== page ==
Getting to the final lifts us up to 4th on the overall series after 2 rounds, and over on the Women’s side although they went out at the quarterfinal stage they still managed a decent 6th place finish which is a decent start so hopefully both sides will be able to continue on their upwards curves when the circus rolls into Cape Town this coming weekend. 

Be sure to keep an eye out for all the kickoff times and support them on social media as much as you can.  Remember – we’re trying to let the organisers know we’re ready willing and able to host a leg on these shores!!!


We neglected our TikTok account for a while there in November, but with the Champions Cup starting next weekend we had to bring back our EuroWatch feature with brief “Reeling In The Years”-style presentation of the latest matches from Leinster’s upcoming HCC opposition.  Below you see last week’s Racing offering and we’ll have more later during the week just subscribe to our account.


Everyone’s harpin’ on this at the moment so I have to include it I suppose, but to be honest both dismissals have been in the “worst kept secret” category for a while now so there’s not a whole lot more I can add except to say that while both nations might be in turmoil on and off the pitch right now, it often doesn’t take much to turn their fortunes around in the short term, especially with the quality they have on offer, so I reckon Wales v Ireland to open the 2023 Six Nations could be very interesting indeed.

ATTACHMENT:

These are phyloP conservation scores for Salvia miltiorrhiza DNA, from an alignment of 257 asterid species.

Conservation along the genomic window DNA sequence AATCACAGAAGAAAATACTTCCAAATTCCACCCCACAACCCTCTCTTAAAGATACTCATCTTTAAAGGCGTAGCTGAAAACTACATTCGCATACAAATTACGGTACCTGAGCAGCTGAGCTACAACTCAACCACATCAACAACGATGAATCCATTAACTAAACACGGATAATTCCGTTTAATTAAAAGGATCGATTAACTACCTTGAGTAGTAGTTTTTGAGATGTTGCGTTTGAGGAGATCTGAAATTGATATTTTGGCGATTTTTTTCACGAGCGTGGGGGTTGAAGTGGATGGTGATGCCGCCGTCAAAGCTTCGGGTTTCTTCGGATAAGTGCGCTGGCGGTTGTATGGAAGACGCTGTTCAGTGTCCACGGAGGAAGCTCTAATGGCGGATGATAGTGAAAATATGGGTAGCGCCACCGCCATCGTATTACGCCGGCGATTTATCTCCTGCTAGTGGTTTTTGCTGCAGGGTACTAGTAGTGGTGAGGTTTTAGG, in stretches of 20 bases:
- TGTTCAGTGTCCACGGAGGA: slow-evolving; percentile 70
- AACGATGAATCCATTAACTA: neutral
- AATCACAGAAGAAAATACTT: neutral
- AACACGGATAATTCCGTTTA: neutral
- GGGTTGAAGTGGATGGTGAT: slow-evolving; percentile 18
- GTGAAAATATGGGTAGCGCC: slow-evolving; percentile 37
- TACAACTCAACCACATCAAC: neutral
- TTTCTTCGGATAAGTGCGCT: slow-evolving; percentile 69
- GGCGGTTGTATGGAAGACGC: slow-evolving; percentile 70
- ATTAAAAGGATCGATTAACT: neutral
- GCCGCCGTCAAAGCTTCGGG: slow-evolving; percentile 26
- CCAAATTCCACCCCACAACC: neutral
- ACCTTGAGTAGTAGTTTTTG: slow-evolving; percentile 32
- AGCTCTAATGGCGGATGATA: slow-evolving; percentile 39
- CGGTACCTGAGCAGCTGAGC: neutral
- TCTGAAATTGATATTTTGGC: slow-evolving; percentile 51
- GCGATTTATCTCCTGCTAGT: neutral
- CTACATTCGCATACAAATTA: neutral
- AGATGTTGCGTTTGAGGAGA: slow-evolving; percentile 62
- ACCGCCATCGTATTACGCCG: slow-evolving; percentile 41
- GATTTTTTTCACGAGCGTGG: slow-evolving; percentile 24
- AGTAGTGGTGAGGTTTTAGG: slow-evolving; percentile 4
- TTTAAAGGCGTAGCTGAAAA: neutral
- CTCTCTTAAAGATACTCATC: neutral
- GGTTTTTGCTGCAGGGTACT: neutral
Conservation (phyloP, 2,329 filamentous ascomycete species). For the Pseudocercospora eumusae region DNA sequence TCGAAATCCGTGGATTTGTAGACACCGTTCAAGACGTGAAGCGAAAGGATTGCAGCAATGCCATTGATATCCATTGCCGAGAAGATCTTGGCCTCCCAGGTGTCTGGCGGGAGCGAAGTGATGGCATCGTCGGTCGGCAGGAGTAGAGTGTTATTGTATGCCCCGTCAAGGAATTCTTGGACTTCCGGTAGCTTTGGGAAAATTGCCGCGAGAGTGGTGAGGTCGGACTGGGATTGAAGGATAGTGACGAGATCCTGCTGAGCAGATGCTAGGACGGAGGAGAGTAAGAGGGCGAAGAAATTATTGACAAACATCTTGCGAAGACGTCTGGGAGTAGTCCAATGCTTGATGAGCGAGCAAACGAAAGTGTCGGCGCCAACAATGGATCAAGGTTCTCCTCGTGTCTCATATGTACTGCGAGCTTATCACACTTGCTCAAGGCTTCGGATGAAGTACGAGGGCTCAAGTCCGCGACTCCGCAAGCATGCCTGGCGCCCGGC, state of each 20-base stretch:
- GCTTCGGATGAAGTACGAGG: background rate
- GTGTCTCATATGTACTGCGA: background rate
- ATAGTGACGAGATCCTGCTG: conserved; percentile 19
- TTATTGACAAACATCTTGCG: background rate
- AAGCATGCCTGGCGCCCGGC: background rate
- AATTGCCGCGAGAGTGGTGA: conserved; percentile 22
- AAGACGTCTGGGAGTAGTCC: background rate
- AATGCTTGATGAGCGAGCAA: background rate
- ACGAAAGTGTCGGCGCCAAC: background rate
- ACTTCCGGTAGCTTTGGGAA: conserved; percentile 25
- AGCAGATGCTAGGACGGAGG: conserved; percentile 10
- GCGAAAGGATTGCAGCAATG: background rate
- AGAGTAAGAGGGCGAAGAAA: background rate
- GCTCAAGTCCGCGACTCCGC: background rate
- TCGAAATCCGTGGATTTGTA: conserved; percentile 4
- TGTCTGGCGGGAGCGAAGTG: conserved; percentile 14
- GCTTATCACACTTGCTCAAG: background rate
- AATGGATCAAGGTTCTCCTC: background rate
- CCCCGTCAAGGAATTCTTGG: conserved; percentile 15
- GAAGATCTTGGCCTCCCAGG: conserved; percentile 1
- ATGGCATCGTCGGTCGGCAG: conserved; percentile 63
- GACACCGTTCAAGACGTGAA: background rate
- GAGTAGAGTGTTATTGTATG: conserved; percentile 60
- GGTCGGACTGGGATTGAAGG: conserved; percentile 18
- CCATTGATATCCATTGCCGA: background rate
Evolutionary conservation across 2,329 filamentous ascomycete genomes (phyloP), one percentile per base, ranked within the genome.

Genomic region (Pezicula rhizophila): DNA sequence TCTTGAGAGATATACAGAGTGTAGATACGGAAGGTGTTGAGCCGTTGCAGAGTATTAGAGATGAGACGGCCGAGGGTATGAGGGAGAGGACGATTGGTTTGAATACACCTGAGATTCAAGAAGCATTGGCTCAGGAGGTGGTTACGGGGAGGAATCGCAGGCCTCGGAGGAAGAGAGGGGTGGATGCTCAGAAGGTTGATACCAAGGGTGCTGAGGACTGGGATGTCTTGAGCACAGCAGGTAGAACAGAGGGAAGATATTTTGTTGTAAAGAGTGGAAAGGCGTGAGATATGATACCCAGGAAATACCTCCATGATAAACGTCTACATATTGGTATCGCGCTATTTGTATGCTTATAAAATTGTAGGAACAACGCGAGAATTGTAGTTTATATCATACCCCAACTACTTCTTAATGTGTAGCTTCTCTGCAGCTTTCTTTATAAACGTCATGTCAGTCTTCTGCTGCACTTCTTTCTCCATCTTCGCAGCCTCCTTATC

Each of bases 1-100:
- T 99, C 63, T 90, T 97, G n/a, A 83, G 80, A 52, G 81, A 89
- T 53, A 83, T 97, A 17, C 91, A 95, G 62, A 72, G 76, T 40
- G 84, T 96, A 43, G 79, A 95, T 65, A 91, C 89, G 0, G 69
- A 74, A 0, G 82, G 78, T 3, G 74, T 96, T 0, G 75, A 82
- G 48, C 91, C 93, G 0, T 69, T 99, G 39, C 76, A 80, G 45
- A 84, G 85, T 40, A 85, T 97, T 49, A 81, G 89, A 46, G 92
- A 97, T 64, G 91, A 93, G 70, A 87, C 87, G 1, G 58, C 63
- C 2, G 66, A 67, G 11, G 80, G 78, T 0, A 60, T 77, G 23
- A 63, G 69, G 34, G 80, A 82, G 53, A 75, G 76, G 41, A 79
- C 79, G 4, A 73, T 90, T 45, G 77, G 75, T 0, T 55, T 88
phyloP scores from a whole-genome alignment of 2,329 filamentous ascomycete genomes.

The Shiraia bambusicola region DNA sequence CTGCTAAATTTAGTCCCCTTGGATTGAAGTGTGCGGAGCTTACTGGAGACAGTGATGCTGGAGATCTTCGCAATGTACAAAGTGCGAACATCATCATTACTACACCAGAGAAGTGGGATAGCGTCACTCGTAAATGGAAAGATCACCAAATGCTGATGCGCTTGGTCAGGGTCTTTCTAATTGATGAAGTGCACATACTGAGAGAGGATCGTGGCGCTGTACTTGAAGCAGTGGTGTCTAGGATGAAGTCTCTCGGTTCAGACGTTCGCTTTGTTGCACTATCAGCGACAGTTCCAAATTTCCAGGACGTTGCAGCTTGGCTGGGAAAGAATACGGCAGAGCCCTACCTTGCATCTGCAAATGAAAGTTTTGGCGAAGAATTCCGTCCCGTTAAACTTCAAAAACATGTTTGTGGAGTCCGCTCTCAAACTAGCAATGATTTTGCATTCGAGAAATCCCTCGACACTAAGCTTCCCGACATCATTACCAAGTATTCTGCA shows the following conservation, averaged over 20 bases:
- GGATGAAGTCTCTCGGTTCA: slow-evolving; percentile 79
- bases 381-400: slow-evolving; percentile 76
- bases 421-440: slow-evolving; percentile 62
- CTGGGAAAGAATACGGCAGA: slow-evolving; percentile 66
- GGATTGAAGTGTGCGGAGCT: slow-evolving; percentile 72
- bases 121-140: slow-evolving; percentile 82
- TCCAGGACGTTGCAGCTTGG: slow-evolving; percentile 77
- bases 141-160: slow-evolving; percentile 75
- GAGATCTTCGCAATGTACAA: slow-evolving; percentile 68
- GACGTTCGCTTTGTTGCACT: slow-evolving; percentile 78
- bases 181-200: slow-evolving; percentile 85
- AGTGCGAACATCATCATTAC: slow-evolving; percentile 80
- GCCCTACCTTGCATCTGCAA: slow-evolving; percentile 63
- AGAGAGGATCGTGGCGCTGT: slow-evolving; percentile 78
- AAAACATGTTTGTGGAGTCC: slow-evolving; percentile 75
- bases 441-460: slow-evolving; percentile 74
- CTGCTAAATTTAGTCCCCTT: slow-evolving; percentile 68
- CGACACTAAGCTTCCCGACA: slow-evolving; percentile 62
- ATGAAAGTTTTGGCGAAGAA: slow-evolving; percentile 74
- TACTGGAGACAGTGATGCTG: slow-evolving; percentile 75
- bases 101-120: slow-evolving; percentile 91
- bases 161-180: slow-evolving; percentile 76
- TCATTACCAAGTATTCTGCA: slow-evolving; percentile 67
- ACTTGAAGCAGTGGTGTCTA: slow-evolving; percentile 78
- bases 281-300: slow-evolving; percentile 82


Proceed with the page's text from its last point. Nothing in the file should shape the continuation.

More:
I will also add this meme from Cian “RugbyKino” O’Muilleoir which nails the Welsh decision on the head.


Actually one thing I did miss in all the excitement from the match on Saturday was Tadhg Furlong going off and hopefully this was just a precaution.  And as well as Jamie Osborne did in the 12 role, it’s still really good news for Leinster that Charlie Ngatai is meant to be back training with the squad this week as we’ll need every ounce of his European experience at the weekend.  That doesn’t rule out Jamie altogether of course and actually I reckon he’d be perfect for this match against Racing in the 23 jersey given he has had four starts for Leinster this season, all in different positions.